Hi All, sorry for the newbie question, but I’m interested in learning about how you might be able to optimize UE4’s arch viz type renderings for Android for a Gear VR type format or perhaps a VR app suited for Google Cardboard. Any thoughts? Thanks!
I´m waiting for this answer too…
GearVR specs are ridiculous…50 max 100 draw calls…50k max 100k triangles…consistent 60fps, no transparency, no post process, one pass shaders no dynamic lighting…
If you’re looking for realism in ArchViz forget developing with GearVR…yes you’re wireless, but you’re running a PS2 game, not very tempting…
Or just make 360 panoramas for Gear vr. Better than nothing I guess!
Agreed. We run a big studio here. 360 panoramic renders are supereasy, fast, beautiful… All you could with for, except for one thing: you have a fixed camera location so no “walking”. On the other hand, walkthroughs on gearVR are very hard to do, take a lot of time and effort (= money) and in the end look crappy, so financially a losing game.
I’d love to give a project like this an attempt, but I don’t have access to a gear VR. You could easily make a decent scene with those limitations, just no fancy materials or shaders, avoiding glass and mirrors. Simple enough that you wont need super large or detailed lightmaps. I bet you could make it almost look as good as a desktop with the right small scene and assets, until you look at the assets close up.
Yeah, but basically what you are doing is selecting or designing a specific, superlimited scene based on the limitations of your device, and then saying "see, of course it’s possible to do cool arch viz on a gearVR. That would boil down to sketchup-level visuals, with some low-res global illumination on them, and horrible, horrible contact shadows and reflection. As posted above, if your interior scene happens to look like a PS2 style render, then yeah, you could pull it off.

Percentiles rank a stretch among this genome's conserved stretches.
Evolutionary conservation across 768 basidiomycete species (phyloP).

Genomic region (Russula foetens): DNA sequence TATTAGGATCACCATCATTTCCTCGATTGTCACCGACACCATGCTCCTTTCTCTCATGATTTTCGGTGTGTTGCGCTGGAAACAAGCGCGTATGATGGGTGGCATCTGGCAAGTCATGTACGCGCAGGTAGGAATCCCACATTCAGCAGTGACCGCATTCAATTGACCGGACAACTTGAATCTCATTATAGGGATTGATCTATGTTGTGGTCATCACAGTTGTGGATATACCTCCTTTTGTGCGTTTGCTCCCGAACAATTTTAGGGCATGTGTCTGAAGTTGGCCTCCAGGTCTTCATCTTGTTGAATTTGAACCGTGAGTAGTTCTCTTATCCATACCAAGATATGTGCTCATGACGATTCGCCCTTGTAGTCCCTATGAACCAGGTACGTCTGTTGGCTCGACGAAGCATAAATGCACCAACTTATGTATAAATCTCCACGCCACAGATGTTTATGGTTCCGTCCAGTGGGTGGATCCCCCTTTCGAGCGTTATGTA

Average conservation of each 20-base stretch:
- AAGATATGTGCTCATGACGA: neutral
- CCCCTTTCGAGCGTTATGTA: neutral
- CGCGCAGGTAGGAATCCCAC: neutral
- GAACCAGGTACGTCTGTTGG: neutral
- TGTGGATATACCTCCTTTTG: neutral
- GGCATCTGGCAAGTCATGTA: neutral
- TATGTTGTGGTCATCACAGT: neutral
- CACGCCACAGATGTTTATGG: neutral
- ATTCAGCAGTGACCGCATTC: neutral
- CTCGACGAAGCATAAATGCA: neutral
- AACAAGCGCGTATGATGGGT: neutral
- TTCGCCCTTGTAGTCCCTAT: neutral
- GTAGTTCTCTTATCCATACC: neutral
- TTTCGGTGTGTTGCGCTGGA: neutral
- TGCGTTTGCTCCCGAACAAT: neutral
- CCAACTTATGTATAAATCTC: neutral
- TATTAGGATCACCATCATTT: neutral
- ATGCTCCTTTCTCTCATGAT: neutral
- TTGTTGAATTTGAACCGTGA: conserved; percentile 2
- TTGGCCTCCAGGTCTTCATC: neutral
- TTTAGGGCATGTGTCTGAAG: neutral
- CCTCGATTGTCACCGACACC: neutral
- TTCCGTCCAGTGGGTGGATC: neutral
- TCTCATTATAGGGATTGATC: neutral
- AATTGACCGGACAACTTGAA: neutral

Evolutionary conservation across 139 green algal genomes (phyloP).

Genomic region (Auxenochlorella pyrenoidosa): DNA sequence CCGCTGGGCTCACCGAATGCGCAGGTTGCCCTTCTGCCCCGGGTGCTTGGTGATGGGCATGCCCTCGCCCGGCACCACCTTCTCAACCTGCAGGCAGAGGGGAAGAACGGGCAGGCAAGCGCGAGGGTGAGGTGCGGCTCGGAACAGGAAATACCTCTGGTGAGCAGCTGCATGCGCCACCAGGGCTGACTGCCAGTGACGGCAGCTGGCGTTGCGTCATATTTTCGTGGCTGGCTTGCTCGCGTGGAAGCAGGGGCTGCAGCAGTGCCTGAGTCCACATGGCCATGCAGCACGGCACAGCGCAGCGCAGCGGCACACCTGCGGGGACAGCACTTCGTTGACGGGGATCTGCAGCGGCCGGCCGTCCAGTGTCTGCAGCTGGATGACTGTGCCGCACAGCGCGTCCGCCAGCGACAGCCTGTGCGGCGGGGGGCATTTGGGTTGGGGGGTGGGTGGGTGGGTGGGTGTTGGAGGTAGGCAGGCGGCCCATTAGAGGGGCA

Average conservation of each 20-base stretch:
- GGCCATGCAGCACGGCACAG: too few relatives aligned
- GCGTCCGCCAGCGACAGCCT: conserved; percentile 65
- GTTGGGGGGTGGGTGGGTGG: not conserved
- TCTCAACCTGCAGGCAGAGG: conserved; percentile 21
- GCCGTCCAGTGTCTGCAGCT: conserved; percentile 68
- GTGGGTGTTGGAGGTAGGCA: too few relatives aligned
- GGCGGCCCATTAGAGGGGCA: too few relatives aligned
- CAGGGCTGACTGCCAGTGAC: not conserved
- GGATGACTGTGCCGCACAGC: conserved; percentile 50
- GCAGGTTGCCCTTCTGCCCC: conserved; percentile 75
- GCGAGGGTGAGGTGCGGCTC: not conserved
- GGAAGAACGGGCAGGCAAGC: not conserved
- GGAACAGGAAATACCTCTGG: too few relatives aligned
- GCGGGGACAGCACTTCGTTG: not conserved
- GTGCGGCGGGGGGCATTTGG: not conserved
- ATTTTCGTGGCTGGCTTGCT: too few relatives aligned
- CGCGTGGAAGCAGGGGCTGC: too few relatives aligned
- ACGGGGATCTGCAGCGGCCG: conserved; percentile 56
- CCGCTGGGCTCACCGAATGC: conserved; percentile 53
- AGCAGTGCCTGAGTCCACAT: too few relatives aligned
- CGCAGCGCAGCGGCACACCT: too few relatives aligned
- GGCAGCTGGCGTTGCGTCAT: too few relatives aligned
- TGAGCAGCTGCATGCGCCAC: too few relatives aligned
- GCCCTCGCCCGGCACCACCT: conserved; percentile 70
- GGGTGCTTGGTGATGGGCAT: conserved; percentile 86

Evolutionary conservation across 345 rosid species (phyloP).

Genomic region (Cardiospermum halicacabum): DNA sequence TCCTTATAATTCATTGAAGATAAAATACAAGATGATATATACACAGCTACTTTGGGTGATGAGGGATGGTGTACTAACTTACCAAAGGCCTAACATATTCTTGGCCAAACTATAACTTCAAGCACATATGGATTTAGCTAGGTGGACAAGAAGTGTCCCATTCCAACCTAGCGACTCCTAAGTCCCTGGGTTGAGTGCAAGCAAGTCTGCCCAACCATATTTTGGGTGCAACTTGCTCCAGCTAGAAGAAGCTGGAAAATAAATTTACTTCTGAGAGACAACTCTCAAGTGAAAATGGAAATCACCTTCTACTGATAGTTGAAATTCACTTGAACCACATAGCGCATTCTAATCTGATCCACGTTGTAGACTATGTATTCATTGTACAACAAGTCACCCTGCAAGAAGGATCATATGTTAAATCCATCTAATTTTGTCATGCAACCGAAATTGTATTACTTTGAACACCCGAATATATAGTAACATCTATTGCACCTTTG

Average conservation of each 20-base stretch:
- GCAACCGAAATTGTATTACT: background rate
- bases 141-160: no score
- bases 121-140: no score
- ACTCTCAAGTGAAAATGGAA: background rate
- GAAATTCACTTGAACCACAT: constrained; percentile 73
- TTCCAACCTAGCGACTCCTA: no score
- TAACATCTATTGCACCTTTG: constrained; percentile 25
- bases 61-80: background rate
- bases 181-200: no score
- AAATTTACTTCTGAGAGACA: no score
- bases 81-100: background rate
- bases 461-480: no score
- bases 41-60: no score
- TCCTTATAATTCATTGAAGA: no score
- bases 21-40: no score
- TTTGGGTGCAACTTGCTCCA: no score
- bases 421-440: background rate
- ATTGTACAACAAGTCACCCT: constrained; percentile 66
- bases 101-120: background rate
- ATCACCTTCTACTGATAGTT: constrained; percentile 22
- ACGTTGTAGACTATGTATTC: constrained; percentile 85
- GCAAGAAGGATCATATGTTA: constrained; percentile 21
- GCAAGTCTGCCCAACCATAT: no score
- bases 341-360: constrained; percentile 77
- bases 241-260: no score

By the way, you probably have a mobile phone, either Android or iOS. See what you can achieve using that, and then strip all postprocessing and halve the polygon count.
I guess I could try turning one of the market scenes into something android ready. But yes, you have to work around the limitations of the platform. There’s some cheats and work arounds you could do to get stuff like contact shadows back. Games are all about faking it to get the result you want.
True, but trust me: you very, very, very rapidly run into the point where the proportion “tricks / cheats / workarounds” vs. visual result means you spend a lot of time and effort and get back a very poorly looking result. Yes, there’s always tricks you can do, but realistically it’s not feasible unless you’re willing to put in a disproportionate amount of work.
To compare and exaggerate a bit: you can get the same results in Paint that you get in Photoshop, with enough tricks, cheats and workarounds, and if you choose the right image and look to go for. Still does not make it a good or even interesting option.
here you go
Squeezing Performance out of your Unity Gear VR Game | Oculus ( sorry it’s close to Unity specs but the pipeline specs that VR Gear requires is about identical to UE4 but of course UE is better
I think the best way is to keep in mind the "technical to art " aspects of your pipeline- like keeping your poly count low, optimizing UV, and using old school game art techniques, vertex lighting? maybe that’s too far. The best pipeline to follow in my opinion is the game industry ( perhaps I’m biased ). I think at best, this generation smart phones are comparable to between the specs of the Playstation 2 and 3. I think once Vulkans api ( Vulkan Overview - The Khronos Group Inc ) is accepted, this should speed things up a bit on the mobile side. I hope that helps.